[ dih-spar-ij-muh nt ]
/ dɪˈspær ɪdʒ mənt /


the act of disparaging.
something that derogates or casts in a bad light, as a remark or censorious essay.

Origin of disparagement

1480–90; < Anglo-French, Middle French desparagement, equivalent to desparag(ier) to disparage + -ment -ment
Related formsself-dis·par·age·ment, noun
Dictionary.com Unabridged Based on the Random House Unabridged Dictionary, © Random House, Inc. 2019

Examples from the Web for self-disparagement

  • Mrs. Lodge told him her errand; and then with words of self-disparagement he examined her arm.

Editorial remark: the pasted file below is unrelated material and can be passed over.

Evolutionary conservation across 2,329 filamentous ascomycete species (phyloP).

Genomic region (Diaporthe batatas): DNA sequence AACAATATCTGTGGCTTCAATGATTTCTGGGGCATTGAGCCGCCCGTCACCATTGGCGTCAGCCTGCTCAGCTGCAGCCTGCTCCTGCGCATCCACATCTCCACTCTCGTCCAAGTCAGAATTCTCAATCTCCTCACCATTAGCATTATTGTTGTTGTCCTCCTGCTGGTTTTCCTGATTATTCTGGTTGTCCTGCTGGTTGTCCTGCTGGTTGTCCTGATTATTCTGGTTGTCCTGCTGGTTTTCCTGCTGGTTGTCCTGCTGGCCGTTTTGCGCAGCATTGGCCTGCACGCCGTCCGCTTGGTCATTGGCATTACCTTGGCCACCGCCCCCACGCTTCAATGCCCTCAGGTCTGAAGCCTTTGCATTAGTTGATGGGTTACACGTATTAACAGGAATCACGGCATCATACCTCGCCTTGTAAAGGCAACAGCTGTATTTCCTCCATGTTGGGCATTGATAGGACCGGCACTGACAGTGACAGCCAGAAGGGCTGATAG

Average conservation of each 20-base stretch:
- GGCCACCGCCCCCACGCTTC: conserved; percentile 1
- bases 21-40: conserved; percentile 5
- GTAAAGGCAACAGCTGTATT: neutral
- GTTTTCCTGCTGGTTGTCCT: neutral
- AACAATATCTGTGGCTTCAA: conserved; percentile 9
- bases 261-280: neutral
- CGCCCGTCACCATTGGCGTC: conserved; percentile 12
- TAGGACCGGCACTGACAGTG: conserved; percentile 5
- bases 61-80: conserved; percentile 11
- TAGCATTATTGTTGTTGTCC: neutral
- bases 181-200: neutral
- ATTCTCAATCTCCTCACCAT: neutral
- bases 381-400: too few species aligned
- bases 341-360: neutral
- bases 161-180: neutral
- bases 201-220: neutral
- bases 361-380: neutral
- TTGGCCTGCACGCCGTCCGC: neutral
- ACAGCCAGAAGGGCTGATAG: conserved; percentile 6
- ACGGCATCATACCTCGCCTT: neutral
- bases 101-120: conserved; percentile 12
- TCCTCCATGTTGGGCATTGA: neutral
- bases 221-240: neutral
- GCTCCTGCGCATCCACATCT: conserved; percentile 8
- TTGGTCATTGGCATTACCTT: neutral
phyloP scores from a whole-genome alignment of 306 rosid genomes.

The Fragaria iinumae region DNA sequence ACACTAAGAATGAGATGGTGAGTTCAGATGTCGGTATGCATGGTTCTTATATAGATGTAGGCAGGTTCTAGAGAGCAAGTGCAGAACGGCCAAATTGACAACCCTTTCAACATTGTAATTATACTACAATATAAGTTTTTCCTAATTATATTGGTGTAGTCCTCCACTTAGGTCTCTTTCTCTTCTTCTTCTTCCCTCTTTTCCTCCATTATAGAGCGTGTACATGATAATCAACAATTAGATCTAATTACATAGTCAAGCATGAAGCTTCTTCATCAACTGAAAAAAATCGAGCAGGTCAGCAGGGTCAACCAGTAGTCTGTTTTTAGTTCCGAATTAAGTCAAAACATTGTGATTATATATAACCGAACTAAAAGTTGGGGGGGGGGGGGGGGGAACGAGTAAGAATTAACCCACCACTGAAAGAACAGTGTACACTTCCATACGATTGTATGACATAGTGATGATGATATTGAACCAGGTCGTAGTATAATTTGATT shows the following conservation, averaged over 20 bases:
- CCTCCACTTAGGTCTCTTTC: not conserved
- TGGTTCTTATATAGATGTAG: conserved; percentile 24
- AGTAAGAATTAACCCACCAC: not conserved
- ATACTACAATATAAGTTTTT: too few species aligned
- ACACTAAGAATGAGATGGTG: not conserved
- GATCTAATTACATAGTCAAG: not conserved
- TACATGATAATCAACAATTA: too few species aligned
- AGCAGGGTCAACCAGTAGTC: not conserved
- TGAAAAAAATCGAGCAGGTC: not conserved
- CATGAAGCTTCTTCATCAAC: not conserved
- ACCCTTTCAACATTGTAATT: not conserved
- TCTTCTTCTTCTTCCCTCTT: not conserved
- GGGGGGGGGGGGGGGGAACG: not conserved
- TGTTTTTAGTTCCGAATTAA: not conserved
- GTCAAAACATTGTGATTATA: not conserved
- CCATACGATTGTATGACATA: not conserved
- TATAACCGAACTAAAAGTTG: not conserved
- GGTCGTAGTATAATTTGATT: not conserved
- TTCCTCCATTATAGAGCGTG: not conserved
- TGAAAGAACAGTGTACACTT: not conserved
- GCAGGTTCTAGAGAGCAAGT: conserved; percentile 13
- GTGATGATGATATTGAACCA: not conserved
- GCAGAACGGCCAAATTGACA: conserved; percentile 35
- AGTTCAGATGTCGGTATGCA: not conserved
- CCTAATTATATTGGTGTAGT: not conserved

• But if he had expected his self-disparagement to bring him a reward in a counter disparagement of the Judge, he was disappointed.

    The Locusts' Years|Mary Helen Fee
  • If you have a weakness, it is because of a deficiency of self-esteem—a tendency to self-disparagement.

    Charlemont|W. Gilmore Simms
  • The England I had left had been wont to go about with a puckered forehead; she was a victim of self-disparagement.

    Out To Win|Coningsby Dawson

Word Origin and History for self-disparagement



late 15c., from Old French desparagement, from desparagier (see disparage).

Online Etymology Dictionary, © 2010 Douglas Harper